Country Lovers by Nadine Gordimer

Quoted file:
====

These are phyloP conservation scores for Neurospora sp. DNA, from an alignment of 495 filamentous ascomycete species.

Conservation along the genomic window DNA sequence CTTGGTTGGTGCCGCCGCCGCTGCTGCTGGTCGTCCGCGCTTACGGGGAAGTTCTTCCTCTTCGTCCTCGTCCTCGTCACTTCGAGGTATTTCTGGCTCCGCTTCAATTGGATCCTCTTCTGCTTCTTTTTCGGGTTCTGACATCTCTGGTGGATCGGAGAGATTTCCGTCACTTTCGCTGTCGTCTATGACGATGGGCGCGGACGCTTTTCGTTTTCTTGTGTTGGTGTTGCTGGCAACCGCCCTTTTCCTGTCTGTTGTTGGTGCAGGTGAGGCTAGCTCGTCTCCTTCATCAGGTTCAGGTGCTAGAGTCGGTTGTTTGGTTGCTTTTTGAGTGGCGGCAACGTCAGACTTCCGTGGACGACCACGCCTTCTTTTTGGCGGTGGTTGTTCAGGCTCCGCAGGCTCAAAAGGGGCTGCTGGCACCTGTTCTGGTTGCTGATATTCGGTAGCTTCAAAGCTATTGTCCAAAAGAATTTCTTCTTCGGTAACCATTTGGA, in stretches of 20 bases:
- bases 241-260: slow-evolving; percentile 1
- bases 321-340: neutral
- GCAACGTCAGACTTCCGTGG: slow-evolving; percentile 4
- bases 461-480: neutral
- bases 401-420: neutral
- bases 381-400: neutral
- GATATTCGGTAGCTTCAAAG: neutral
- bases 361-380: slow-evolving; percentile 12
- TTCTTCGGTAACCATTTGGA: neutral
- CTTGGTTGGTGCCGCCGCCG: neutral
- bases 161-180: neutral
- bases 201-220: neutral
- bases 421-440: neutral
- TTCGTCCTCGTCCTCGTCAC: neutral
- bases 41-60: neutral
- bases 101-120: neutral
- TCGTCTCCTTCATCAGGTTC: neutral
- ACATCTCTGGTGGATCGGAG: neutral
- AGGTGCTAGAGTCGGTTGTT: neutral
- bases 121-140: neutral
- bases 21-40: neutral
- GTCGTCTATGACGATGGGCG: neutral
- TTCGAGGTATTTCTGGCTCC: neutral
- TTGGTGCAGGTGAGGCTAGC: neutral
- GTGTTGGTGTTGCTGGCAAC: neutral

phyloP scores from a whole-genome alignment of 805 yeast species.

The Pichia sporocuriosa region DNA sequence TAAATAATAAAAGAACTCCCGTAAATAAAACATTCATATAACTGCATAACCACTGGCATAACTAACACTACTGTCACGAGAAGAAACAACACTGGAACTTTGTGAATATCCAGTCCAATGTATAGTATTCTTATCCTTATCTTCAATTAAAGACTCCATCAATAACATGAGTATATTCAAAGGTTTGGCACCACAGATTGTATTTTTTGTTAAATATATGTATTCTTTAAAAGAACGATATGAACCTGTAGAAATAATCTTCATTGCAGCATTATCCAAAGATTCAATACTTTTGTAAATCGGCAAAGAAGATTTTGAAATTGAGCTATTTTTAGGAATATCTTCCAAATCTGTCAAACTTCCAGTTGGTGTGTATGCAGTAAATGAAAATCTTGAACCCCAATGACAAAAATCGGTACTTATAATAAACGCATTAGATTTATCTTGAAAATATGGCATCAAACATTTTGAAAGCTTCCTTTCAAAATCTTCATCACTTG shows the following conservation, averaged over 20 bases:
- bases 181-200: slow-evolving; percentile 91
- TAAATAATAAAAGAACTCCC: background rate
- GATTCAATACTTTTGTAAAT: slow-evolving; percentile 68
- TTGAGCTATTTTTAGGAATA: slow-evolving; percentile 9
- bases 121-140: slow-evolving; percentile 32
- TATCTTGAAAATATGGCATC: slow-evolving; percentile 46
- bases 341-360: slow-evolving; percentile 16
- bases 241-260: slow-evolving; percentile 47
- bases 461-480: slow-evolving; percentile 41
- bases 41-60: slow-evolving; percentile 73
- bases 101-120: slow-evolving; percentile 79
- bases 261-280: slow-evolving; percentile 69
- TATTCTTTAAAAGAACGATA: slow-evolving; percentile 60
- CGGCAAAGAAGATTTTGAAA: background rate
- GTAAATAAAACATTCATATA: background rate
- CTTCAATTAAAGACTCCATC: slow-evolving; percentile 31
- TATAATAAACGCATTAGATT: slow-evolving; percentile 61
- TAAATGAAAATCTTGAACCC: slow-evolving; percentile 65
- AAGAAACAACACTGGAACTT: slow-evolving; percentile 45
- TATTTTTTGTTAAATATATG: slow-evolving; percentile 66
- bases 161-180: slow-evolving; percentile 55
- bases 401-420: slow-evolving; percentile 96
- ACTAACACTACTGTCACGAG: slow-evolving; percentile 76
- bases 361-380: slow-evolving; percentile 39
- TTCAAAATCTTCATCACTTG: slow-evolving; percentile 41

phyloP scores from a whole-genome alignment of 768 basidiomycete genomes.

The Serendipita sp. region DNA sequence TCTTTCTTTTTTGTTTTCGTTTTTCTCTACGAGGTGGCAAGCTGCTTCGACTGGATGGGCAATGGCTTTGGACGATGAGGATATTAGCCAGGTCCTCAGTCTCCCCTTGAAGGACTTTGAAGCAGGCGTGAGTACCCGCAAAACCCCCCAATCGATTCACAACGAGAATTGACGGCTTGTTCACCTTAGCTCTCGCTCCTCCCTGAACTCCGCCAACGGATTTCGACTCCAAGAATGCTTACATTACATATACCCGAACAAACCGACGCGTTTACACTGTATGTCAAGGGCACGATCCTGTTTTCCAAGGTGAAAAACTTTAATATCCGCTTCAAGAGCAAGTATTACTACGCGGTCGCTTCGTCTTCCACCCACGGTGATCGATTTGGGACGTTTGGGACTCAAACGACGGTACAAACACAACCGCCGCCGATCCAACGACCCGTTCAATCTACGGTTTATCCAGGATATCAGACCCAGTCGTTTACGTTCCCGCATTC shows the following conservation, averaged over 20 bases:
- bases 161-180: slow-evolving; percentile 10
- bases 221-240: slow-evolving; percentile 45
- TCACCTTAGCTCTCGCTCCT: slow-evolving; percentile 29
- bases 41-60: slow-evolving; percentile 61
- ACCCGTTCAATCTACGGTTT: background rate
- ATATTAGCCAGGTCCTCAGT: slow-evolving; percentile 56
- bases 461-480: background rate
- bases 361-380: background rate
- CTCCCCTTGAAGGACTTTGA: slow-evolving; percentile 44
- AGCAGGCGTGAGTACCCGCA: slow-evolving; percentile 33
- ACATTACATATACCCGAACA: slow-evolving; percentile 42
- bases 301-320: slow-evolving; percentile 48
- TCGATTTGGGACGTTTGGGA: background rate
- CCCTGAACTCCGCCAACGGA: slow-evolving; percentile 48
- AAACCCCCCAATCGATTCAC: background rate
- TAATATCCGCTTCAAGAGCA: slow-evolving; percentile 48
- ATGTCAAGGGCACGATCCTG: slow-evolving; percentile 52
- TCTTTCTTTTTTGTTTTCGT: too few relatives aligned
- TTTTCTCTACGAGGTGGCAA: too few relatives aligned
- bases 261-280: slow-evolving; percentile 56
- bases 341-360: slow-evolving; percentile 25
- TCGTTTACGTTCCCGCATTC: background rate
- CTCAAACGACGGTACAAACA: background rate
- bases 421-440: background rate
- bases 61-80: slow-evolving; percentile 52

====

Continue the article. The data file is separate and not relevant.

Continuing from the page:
Nadine Gordimer is a South African novelist and political activist.She was born in November 20,1923 in a small mining town called Springs in South Africa to Isidore and Nan Gordimer.Her parents were both Jewish immigrants and from an early age she questioned her identity as a member of the minority white population in South Africa.She attended a Catholic Convent School but due to her mother’s ‘unusual’ assuptions that she was too weak to school,she did not attend school regularly.She started writing at an early age and published her first stories in 1937 at the age of fifteen. Gordimer studied for a year at the University of the Witwatersrand, but she did not complete her degree, and moved to Johannesburg in 1948, where she has lived ever since. The arrest of her best friend encouraged Gordimer's entry into the anti-apartheid movement. She became active in South African politics, and was close friends with Nelson Mandela. In 1954, she married Reinhold Cassirer, a well known art dealer and they remained married until Cassirer’s death in 2001.Gordimer has a daughter and a son. Today Gordimer is known as one of the most exceptional novelists and short story writers being published in English.She published fourteen novels and nineteen collections of short stories.Her first published work was a short story for children, "The Quest for Seen Gold," and "Come Again Tomorrow," another children's story, published around the same time. She collected her early short stories in Face to Face, published in 1949. Her writing has long dealt with moral and racial issues, particularly apartheid1 in South Africa. For a time some of Gordimer’s work was banned in South Africa for outspoken political views. In 1951, the New Yorker published her story ‘A Watcher of the Dead’. Gordimer's first novel, The Lying Days, was published in 1953. In 1954, The Late Bourgeois World was Gordimer's first personal experience with censorship; it was banned in 1976 for a decade by the South African government. A World of Strangers was banned for twelve years. Burger's Daughter, published in June, 1979, was banned one month later. July's People was also banned under apartheid, and faced censorship under the post-apartheid government as well. Gordimer’s role as a novelist or short story writer has long been discussed. Whether she is a better novelist or the latter is a hard question to answer. But as a short story writer her contributions to the genre is not denied. Especially since Robert Haugh’s study privileged the ‘poetic intensity’ of the short stories have often been seen as examples of a kind of technical perfection ,or aesthetic completeness, which some critics deem to be a feature of fully realized short stories (Haugh ,92) According to Dominic Head; ‘Gordimer’s reputation as a short story writer is difficult to pin down. My view of the Gordimer stories is that they work ironically with this notion of ‘aesthetic completeness’ in the tradition of key modernist innovators such as Joyce and Mansfield’ (Head,161) She is a member of the National Executive of The Congress of South African Writers, The African National Congress, and is a Vice President of International PEN. Her works has won numerous awards. Friday’s Footprint won the W.H.Smith Award in 1961, A Guest of Honour won the James Tait Black Memorial Prize in 1972 and in 1974 she shared the Booker Prize for The Conservationist. Gordimer was also rewarded with a Nobel Prize for Literature in 1991. ‘Country Lovers’ is about a black girl called Thebedi and a white boy called Paulus Eysendyck. Thebedi and her family live in a kraal2 inside the farm’s boundaries. Her family works for old Eysendyck, Paulus’s father .At the beginning of the story Paulus and Thebedi are friends and they play with each other like the rest of the children. When they reach the age of thirteen Paulus is sent to a rural school and...
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